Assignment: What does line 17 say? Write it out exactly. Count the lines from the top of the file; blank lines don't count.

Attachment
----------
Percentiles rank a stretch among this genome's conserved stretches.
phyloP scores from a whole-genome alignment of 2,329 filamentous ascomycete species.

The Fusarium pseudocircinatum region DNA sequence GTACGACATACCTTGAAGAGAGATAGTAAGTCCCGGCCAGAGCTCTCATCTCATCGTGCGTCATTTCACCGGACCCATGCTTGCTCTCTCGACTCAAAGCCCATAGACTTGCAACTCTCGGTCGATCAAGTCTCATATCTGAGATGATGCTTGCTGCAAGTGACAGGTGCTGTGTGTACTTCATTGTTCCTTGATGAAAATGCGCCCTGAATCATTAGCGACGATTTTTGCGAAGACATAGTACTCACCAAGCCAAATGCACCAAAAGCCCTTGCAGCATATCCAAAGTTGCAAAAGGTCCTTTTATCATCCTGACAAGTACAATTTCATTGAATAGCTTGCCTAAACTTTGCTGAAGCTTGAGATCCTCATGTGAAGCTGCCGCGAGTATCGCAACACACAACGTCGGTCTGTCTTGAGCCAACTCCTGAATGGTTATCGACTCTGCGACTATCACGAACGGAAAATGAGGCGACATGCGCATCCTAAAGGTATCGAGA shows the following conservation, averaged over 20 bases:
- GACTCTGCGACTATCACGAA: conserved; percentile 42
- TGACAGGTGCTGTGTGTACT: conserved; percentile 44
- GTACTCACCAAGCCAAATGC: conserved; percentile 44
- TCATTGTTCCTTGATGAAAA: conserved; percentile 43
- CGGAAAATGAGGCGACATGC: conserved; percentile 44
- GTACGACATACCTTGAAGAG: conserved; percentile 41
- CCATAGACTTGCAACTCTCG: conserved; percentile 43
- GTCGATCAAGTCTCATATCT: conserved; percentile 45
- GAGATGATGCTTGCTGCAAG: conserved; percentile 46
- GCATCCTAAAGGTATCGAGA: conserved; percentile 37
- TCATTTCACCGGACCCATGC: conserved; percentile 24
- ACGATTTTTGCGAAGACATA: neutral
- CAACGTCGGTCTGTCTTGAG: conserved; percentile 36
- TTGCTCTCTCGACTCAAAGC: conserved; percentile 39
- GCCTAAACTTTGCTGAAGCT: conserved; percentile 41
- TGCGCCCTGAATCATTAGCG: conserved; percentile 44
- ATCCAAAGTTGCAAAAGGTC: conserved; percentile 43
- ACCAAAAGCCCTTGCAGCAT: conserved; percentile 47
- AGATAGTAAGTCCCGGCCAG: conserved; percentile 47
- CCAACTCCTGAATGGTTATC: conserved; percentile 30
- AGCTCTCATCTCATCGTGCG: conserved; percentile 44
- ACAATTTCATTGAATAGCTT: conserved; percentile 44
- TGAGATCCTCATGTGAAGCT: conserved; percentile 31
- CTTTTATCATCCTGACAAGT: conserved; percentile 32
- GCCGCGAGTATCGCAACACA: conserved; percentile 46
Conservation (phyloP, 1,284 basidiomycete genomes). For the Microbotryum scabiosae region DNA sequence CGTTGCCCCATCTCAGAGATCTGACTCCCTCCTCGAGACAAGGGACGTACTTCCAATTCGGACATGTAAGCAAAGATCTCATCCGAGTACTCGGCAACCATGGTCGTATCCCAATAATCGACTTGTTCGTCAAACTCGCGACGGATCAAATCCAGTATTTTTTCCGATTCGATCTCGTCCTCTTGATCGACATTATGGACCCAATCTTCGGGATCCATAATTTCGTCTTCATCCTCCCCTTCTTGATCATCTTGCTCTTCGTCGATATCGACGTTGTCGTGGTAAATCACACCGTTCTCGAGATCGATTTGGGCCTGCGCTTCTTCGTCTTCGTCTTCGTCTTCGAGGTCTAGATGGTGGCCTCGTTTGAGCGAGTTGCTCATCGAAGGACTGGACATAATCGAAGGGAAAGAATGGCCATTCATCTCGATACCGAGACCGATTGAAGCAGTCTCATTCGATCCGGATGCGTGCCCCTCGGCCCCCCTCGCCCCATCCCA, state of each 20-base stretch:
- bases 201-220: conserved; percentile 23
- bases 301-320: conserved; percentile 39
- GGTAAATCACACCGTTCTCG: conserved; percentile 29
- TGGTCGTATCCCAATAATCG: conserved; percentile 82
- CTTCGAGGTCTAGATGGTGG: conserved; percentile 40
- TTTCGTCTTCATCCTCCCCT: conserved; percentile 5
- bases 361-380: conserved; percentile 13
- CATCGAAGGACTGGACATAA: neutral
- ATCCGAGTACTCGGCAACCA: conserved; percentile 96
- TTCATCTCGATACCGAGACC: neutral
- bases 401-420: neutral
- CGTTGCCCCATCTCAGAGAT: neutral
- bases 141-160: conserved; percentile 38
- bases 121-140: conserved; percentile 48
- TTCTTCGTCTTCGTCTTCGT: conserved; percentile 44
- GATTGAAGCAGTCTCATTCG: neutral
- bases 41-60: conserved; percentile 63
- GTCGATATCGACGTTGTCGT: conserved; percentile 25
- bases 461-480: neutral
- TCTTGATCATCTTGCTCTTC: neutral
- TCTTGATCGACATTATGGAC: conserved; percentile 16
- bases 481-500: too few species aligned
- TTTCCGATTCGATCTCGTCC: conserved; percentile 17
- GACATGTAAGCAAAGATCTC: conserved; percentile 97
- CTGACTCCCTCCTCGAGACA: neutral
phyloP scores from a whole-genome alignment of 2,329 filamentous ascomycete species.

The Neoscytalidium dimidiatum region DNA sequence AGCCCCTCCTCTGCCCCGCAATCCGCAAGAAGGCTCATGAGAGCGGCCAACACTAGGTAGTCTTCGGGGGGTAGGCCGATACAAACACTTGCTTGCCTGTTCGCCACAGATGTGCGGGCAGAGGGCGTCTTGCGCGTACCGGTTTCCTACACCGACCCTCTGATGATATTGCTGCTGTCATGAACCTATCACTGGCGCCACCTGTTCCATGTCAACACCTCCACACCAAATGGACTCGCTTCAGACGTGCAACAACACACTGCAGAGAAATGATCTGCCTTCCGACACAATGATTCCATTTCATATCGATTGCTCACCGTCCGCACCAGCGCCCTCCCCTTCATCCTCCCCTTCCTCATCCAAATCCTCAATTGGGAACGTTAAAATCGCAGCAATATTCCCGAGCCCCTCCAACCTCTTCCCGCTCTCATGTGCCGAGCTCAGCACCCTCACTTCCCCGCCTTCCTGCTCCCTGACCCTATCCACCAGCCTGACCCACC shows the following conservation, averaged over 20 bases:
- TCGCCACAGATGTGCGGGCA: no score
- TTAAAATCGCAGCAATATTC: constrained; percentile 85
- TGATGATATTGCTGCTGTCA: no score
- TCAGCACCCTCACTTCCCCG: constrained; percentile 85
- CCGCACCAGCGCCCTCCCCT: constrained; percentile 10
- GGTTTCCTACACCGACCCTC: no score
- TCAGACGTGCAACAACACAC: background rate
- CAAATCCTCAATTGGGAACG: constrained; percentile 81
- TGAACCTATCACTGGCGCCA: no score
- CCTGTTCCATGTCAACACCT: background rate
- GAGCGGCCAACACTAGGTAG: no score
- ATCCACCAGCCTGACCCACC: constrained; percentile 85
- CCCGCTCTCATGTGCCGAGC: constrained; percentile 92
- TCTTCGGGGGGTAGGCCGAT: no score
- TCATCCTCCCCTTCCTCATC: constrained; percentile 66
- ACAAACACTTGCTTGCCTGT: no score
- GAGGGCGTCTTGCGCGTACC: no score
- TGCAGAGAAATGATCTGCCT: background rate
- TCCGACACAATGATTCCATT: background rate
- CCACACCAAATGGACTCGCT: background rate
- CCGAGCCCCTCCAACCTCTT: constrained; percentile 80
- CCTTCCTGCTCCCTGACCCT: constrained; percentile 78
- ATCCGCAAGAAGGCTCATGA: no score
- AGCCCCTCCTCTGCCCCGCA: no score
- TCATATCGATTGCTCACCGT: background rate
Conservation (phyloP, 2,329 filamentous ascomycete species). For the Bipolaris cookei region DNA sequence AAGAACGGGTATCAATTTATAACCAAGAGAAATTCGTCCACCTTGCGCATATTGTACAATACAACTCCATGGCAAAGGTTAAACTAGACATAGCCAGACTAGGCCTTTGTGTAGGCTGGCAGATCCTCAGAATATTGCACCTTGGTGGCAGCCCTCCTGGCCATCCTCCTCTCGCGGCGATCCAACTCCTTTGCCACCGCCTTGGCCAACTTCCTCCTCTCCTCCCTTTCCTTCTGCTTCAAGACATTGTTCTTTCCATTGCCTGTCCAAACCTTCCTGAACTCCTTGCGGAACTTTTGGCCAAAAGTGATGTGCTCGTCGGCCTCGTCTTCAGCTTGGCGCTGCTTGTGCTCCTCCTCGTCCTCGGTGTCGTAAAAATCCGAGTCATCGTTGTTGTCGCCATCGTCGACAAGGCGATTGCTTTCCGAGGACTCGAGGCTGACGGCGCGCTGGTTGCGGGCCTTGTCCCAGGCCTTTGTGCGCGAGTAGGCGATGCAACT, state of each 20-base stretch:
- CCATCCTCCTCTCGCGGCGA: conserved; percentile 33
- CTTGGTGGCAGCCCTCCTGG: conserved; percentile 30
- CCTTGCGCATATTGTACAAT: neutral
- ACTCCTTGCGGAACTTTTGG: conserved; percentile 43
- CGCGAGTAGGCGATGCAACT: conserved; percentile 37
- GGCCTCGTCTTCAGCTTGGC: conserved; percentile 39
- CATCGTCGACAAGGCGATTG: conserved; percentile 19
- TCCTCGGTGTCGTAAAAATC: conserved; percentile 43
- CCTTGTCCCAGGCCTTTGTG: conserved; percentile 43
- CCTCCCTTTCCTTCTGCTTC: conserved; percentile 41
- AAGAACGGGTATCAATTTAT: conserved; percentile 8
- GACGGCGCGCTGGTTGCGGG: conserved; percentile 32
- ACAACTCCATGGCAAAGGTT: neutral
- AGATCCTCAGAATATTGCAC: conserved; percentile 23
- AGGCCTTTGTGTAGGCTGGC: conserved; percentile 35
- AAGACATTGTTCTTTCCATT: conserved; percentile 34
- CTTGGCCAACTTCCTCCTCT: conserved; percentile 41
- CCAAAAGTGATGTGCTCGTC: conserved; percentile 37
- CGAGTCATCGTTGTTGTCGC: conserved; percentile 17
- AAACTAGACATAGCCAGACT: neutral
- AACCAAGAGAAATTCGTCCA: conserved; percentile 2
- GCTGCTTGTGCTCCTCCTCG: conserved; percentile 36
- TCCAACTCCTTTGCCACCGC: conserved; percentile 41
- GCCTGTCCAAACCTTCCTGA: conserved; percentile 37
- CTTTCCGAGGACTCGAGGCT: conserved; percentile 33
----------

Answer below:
- TTGCTCTCTCGACTCAAAGC: conserved; percentile 39